Two days before the anniversary of its decision in Ledbetter v. Goodyear Tire and Rubber Co. -- which has visited high-profile criticism upon the court and sparked corrective legislation in Congress -- the Roberts Court released two more employment discrimination decisions this week. The outcome of the cases came as a big surprise to court-watchers, and Robert Barnes of The Washington Post said it best: “The Supreme Court this week made big news because it hardly changed the law at all.”
In 6-3 and 7-2 decisions, the Court relied on its own precedent to find that civil rights laws do protect against retaliation for complaining about discrimination in the workplace. Chief Justice Roberts voted to protect against reprisals in one case but not the other, and Justice Alito authored one of the majority decisions upholding the right to sue for retaliation.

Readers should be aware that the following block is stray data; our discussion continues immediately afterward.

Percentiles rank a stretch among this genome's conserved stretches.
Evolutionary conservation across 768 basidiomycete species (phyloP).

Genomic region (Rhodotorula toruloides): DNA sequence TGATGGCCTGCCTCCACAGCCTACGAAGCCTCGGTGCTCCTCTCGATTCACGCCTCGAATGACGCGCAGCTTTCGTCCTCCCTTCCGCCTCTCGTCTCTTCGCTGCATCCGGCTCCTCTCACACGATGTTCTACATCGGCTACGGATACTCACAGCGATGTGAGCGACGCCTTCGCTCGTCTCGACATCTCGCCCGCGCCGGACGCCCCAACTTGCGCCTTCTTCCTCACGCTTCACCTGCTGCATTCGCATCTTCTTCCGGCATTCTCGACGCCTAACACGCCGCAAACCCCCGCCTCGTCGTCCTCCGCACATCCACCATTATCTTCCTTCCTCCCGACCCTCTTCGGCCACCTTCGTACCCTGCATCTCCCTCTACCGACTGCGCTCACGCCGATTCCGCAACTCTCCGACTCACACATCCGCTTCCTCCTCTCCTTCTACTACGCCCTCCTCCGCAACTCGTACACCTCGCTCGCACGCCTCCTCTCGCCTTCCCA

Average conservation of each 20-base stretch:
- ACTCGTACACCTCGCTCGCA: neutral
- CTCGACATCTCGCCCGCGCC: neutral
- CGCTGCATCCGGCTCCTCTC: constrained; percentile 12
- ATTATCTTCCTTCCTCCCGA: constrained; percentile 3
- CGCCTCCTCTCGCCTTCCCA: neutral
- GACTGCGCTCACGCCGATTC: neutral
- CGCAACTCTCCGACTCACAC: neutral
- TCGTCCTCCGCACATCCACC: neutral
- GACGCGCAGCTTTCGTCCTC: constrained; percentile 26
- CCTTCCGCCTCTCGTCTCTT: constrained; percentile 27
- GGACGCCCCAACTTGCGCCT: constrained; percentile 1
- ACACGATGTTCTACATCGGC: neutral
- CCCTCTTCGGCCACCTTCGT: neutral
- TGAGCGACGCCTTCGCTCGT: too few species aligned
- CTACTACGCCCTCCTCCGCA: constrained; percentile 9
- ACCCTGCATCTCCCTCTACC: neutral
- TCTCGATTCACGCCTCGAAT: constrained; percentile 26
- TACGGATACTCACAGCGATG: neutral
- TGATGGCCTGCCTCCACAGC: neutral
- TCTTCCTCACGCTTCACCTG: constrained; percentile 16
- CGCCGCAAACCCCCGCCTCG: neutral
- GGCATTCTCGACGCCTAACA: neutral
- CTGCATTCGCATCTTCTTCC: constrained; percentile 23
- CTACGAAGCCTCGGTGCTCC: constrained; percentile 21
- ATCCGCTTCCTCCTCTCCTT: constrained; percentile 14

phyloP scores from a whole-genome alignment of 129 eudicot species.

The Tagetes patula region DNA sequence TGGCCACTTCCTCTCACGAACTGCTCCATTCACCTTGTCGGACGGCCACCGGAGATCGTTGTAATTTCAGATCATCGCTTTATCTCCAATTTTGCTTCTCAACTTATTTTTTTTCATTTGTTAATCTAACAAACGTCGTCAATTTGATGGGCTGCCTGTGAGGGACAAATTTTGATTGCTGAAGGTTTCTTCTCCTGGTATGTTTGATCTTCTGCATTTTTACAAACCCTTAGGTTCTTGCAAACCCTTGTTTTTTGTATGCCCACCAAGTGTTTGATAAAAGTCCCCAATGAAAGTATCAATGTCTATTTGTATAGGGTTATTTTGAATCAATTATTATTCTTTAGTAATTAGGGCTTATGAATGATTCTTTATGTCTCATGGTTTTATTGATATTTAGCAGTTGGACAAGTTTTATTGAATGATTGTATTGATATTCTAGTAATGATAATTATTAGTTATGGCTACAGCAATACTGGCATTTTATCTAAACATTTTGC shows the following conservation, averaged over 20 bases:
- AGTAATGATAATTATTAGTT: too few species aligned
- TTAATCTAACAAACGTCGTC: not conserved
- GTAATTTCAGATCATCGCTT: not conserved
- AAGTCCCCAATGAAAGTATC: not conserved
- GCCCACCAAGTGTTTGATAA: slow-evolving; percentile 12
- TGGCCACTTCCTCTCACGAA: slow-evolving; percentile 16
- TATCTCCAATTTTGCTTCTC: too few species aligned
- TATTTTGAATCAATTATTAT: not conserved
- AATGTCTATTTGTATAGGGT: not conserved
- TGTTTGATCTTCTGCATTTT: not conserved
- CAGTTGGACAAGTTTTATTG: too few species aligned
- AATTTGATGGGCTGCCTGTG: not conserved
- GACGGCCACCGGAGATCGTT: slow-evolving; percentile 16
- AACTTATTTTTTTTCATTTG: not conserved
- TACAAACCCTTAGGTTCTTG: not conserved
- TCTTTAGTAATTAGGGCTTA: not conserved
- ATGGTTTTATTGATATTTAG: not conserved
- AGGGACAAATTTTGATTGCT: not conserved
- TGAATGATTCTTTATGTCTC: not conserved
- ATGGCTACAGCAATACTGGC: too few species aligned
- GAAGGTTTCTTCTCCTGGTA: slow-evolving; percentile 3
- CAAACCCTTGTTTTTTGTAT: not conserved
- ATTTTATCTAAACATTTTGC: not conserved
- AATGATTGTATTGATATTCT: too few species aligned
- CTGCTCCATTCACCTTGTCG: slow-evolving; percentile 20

The uncharacteristically pro-worker decisions puzzled the experts.
Why, after casting vote after vote to benefit big businesses, would Chief Justice Roberts and Justices Alito suddenly veer from the Chamber of Commerce’s position and take a less cramped view of civil rights laws? Why would Justice Alito, the author of the much-maligned decision in Ledbetter, abruptly pivot to now consider claims that are “well-embedded in the law,” given his harsh dismissal of a strikingly similar argument in Ledbetter?
Quizzical about the unexpected deviation, commentators have suggested that perhaps the Ledbetter backlash played a role in this week’s decisions. New York Times reporter Linda Greenhouse posited that maybe “the conservative justices were taken aback by the public response to the Lilly Ledbetter case.” Robin Conrad, Vice President of the U.S. Chamber of Commerce, also hypothesized that they “may be reacting to the criticism of the court” after Ledbetter, saying, “I would have to think there is some connection there because our batting average this term is pretty bad in labor and employment cases.”
Justice Alito’s more generous interpretation of employment discrimination law in this week’s decisions belies not only his votes on the Supreme Court but his long record of hostility to such claims on the Third Circuit. But if his eyes have been opened to the “realities of the workplace” by Lilly Ledbetter’s story, then we certainly owe her a huge debt of gratitude.